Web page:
What to Expect if P2P Transfers Are Banned in Online Poker
In case you haven’t been paying attention to the daily happenings over at partypoker, the site quit allowing person to person transfers, aka P2P transfers, back in July. This was met with resistance from some players and some believed this would begin an industry-wide change.
Other sites have yet to follow, but some believe that it is just a matter of time before PokerStars, 888, and other sites quit allowing P2P transfers. Here some of the things you can expect to see if P2P transfers go away.
Less Traffic at Higher Stakes
While it isn’t spoken about often, the reality of the high stakes world is that there is a lot of money being lent between high stakes poker players. It is easier for high stakes players to get someone to lend them $75k on PokerStars than going through the process of procuring funds and depositing them.
If P2P transfers go away, then you can expect some reduction in traffic in high stakes poker cash games. When someone busts, they will have to wait to get more funds online before they can play. The overall traffic hit will be negligible to the site, but it will be a huge deal to those wanting to rail nosebleed poker games.
Less Online Staking
A lot of online poker staking is done through P2P transfers. I know that I’ve personally staked players by sending them funds through PokerStars or the now-defunct Full Tilt Poker. P2P transfers were easy ways to stake players and get paid when they happened to win.
Are you aware how many players play staked? ITs very inconvenient to move money onto sites sometimes, and also will force you to keep alot on so you dont have to put it back on. Also if im broke and want a friend to put me up i cant simply do that . horrible to not allow it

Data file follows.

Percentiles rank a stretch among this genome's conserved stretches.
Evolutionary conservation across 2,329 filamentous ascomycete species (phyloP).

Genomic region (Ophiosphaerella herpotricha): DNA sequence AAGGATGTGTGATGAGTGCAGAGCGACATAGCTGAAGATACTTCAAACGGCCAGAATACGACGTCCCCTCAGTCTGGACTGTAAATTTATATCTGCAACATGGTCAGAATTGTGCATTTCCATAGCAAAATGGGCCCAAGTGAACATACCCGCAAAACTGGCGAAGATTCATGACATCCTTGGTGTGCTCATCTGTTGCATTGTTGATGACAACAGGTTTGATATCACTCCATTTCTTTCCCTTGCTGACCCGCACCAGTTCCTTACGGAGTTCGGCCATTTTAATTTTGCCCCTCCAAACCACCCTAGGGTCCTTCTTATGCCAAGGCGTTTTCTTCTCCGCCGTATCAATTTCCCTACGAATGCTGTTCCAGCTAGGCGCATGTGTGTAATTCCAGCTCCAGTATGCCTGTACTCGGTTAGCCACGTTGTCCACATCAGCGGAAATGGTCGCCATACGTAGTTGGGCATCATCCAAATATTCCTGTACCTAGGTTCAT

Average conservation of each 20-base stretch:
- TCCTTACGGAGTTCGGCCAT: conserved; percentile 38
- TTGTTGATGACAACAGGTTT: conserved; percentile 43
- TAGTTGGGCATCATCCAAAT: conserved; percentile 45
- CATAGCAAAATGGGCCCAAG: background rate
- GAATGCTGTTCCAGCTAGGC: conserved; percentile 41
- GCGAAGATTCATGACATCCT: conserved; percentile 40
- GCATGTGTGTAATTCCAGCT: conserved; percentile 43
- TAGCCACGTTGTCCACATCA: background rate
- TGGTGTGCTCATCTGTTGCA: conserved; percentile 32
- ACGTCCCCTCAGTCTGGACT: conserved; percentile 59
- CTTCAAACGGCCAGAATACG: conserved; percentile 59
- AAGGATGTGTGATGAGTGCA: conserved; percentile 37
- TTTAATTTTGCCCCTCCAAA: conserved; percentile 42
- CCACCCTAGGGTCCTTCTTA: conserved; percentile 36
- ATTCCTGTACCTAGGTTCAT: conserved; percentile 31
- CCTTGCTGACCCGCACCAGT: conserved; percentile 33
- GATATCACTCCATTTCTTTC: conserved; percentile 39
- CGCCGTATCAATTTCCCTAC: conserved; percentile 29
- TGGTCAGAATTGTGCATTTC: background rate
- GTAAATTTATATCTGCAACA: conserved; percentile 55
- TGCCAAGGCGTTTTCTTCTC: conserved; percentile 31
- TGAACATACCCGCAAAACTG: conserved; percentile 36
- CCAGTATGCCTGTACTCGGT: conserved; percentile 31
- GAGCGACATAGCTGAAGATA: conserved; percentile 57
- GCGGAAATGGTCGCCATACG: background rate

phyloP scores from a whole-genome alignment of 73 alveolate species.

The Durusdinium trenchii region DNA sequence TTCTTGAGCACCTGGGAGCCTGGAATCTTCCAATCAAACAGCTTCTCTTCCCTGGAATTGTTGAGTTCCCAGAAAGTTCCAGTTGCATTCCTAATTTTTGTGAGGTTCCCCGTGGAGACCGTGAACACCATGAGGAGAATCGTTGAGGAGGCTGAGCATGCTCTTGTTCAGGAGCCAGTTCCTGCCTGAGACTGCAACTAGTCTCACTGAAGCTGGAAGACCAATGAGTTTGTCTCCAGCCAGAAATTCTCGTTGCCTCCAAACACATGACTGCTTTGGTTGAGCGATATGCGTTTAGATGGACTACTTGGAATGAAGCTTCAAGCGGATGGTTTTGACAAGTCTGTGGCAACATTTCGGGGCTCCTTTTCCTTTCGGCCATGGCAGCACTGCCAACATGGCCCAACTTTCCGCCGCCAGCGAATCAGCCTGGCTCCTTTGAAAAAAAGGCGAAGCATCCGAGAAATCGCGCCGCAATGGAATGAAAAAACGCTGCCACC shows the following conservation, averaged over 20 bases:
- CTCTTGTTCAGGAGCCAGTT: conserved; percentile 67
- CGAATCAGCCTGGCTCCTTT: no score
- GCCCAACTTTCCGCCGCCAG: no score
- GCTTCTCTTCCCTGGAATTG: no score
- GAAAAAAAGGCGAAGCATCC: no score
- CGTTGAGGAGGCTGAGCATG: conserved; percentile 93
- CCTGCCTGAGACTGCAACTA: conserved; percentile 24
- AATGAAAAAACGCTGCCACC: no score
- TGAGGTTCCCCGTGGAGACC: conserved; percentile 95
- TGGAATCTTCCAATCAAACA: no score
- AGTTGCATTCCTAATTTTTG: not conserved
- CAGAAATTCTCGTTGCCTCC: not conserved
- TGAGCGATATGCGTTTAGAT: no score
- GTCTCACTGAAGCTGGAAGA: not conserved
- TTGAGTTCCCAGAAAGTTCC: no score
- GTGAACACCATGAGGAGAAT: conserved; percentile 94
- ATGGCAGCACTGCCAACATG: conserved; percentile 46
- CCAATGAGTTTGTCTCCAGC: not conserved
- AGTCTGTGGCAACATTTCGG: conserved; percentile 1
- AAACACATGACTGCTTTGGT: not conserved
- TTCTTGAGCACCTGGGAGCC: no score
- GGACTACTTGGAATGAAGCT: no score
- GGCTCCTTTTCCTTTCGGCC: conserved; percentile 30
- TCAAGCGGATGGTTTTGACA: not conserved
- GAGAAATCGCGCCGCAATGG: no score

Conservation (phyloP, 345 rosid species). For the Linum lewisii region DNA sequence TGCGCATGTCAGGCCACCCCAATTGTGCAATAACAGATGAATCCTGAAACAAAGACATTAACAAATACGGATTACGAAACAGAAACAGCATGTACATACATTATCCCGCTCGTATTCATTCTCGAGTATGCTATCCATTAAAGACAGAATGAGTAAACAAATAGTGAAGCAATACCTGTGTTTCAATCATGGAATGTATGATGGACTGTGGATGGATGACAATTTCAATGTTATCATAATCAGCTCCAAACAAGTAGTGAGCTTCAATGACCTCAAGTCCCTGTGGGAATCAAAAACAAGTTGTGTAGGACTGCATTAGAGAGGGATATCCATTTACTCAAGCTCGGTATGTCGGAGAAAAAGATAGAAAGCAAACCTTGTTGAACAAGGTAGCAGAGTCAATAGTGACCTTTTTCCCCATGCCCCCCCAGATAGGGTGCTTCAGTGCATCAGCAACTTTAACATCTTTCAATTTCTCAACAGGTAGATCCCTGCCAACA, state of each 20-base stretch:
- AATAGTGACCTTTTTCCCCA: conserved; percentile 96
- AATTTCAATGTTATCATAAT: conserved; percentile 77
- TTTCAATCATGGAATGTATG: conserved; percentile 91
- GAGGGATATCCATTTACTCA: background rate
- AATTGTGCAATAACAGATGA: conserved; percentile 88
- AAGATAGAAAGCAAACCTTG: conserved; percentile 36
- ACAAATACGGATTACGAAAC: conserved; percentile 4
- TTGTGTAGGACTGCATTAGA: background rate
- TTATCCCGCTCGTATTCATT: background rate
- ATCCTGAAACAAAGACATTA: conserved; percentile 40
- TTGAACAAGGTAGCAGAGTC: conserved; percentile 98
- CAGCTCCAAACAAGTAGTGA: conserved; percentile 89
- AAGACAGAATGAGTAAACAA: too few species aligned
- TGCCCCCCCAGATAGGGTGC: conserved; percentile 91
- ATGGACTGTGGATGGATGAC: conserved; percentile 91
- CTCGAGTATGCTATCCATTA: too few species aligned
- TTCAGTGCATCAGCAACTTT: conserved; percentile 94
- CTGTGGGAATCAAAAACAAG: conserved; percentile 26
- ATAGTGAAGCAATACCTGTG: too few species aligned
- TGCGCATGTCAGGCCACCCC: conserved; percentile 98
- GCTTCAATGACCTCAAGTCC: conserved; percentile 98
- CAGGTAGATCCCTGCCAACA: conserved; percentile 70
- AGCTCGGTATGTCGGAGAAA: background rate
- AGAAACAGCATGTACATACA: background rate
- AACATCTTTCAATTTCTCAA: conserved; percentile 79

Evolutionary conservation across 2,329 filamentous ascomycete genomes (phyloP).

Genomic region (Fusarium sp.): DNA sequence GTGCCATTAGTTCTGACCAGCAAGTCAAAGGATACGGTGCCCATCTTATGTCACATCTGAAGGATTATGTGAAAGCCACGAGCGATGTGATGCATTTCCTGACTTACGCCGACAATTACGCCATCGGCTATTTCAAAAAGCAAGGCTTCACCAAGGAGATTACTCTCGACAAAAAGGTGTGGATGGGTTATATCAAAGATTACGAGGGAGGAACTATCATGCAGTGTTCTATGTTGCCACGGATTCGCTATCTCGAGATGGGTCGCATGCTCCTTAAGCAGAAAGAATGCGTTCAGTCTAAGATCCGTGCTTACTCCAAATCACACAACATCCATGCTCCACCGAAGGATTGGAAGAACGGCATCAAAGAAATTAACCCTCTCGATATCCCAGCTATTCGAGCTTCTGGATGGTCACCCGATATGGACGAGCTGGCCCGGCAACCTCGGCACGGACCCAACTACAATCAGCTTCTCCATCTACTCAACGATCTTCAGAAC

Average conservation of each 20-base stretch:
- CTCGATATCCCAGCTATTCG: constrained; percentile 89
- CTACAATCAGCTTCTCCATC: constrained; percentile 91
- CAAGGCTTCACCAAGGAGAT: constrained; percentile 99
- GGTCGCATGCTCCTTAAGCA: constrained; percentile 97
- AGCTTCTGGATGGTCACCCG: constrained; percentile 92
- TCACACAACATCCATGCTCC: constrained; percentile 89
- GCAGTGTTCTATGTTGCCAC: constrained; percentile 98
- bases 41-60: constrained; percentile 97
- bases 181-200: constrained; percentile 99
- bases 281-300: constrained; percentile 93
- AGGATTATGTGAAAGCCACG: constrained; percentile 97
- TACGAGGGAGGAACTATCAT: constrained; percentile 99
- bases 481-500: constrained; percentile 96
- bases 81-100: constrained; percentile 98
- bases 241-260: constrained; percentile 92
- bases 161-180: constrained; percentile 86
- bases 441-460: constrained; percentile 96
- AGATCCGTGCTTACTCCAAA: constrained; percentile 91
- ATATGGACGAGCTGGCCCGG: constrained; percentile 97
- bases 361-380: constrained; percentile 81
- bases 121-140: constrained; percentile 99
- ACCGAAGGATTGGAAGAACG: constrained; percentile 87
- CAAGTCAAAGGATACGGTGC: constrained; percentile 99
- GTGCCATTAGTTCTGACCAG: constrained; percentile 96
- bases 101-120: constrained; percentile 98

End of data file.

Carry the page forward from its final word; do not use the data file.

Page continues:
— Mark LaPiana (@HeyItsMark275) July 17, 2020
Now, the process of staking players will have to revert to standard payments or backers will have to use third-party sites to back poker players.
More Difficulty in Depositing
Depending on your location, you may have trouble getting money onto an online poker site. Not everyone wants to fool with Bitcoin and standard methods of deposit may not work. P2P can help these players as they get someone they know to send them some money on the site.
I used to do this a lot with a fellow poker media member. He would pay me on Paypal and I’d send him money through P2P. It wasn’t huge amounts, but it was easier to go through me than try and find another way to fund his account.
More Difficulty in Moving Money Off Poker Sites
One way that poker players moved money off of online poker sites was through P2P transfers. I’ve done this myself. Once, I had about $3,000 on a site and couldn’t withdraw it because the funds were sent to me from another player. I had not played enough on the site and customer support would not allow me to cash out.
No p2p transfers already make it hard for people to play.
This will make it impossible to play more than a few tables, really not sure what party are trying to do.
— groothedegen (@groothedegen) July 16, 2020
Instead, I ended up moving money to other players through P2P and had them pay me through Paypal or other means. Fortunately, I knew a couple of minor pros that needed a grand or so each and was able to move the money.
Some players have trouble cashing out for a myriad of reasons, including having recently moved to another country that no longer allows playing on the website. P2P transfers are sometimes the only way to get money off of the poker room. If that goes away, their money may be stuck on the site indefinitely.
Potential Rise of Fraudulent Poker Rooms
If P2P goes away on most major online poker sites, you can almost guarantee that secondary and fraudulent sites will pop up and allow them. They will draw traffic from those desperate to use the P2P system to fund their accounts. Unfortunately, there is a good chance they will never be able to cash out and their money will be lost.
Should P2P go the way of the dinosaur, hopefully alternative methods will rise to help players move funds on and off of online poker rooms. For now, partypoker is the only major site discontinuing P2P, but who knows what the future holds.